Faculty in Residence celebrates 25th year at Butler


A professor moved into Residential College 24 years ago, and he has been there since.

Duane Leatherman started serving as a Faculty-in-Residence in 1989, the inaugural year of the program.

He lived in Schwitzer Hall his first year.

Leatherman has been a FIR for 25 of his 32 years at Butler. He was the second FIR in the program and the first to live in ResCo. He still resides in the D wing.

Originally from Sturgis, Michigan, he attended Anderson University in Anderson, Indiana.

He spent four years teaching at Ball State University in Muncie, Indiana, before coming to Butler to teach mathematics and actuarial science.

Leatherman said he was attracted to Butler because of its smaller campus. He feels it is easier to make lasting connections outside a traditional class setting.

“Inside the classroom it is so difficult,” he said. “You don’t really get to know (the students). I have met and retained friendships with many students through the years because of the program.”

Leatherman said he stays in contact with many of his former students.

ResCo Resident Assistant Zoe Castellano said Leatherman keeps former students on an emailing list. Students can choose whether or not they want to receive the emails after they move out.

“If you do he will send you stuff,” Castellano said.  “You are always welcome back, even if you don’t live in his unit anymore.”

He also attended 15 former students’ weddings.

“My wife and I actually sang at two of them,” Leatherman said.

Being onstage is common for Leatherman. He participated in more than 100 theater productions in 30 years in Indianapolis.

Theater brought Leatherman recognition from local organizations, such as the Encore Association, a non-profit, non-professional theater group in Indianapolis that awards actors and actresses annually.

“I have been nominated probably 20 times,” he said. “And I have won twice.”

The theater also brought him his wife.

Duane and Linnea met while working on a production of “Camelot” in 1987.

They have lived together in ResCo since they got married 21 years ago.

Leatherman said he enjoys inviting students to his apartment for open houses and taking students to dinner and local cultural events.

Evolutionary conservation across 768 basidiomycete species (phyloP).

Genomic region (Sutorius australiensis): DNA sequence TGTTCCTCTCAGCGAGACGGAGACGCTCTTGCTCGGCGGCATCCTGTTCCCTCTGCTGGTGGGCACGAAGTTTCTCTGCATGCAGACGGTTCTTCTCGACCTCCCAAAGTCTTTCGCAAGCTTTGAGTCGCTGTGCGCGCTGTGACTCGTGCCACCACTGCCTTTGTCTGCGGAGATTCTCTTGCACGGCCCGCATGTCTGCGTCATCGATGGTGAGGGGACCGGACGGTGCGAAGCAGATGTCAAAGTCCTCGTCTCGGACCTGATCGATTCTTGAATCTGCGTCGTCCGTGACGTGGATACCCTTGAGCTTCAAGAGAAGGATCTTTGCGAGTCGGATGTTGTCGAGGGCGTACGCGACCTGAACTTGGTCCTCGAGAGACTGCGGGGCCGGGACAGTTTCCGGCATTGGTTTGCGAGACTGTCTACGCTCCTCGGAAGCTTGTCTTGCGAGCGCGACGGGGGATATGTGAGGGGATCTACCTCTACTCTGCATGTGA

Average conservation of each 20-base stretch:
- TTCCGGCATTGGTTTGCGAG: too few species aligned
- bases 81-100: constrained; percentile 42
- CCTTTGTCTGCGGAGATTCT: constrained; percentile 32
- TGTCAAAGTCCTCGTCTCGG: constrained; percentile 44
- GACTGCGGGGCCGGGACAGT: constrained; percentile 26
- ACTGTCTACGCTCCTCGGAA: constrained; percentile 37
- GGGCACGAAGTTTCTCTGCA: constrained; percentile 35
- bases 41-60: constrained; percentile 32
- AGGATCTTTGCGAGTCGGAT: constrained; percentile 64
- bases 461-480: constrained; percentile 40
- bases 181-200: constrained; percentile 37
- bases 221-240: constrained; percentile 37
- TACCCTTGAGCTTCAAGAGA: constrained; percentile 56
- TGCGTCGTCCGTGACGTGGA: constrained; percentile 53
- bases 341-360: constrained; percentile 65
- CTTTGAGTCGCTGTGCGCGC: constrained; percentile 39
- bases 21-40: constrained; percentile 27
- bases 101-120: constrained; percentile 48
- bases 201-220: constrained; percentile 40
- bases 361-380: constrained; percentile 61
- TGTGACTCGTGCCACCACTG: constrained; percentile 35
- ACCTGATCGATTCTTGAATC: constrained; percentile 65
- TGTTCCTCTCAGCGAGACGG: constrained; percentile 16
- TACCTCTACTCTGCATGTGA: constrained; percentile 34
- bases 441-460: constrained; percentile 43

“It takes some work to get everything set up, then cleaned up. I’ll do a couple each semester,” he said. “I like to take (the students) to dinner. We try to do ethnic dinners.”

Castellano attended many of his open houses.

“He will go out of his way to make sure there is a lot of food and everyone feels welcome,” she said. “He did a pie night once. He got 30 pies and separately heated up every one of them, so we could have warm pie.”

These events allow Leatherman to form meaningful relationships with students.

“It has been a wonderful experience,” Leatherman said. “I don’t have kids of my own, so I have adopted many Butler kids.”

Merrill Grant, a 2002 alumna, moved into ResCo in 1999. She heard about the Leathermans’ love of theater.

Grant frequently visited his apartment, Leatherman said.

One day, he received a call from Grant’s mother.

“Her mom said she had some bad news,” Leatherman said. “She wanted me to convey the news that her father had just died of a heart attack. She said I don’t want to tell her over the phone, and I want someone with her when she finds out.”

Leatherman looked up Grant’s schedule and called his wife from the bookstore to meet at the apartment.

“We sat down and told her about the fact that her father had just past away,” Leatherman said. “We were with her when she called her mom. She adopted us. We took her on several trips, and she calls me Papa Duane. She’s like my kid. She calls on Christmas. She calls on Father’s Day.”

Castellano said he truly cares about the students he lives with.

“He loves being a FIR,” she said. “He’s awesome.”

He also serves as FIR liaison, due to his historical knowledge of the program, said Anne Flaherty, dean of student life.

Leatherman was hired before FIRs had term limits written into their contracts.

“In contracts of newly hired FIRs, we do have language that says eight to 10 years,” Flaherty said. “He came in not under that term limit, but every year there is an evaluation process.”

Leatherman said he plans to keep his position as FIR as long as possible.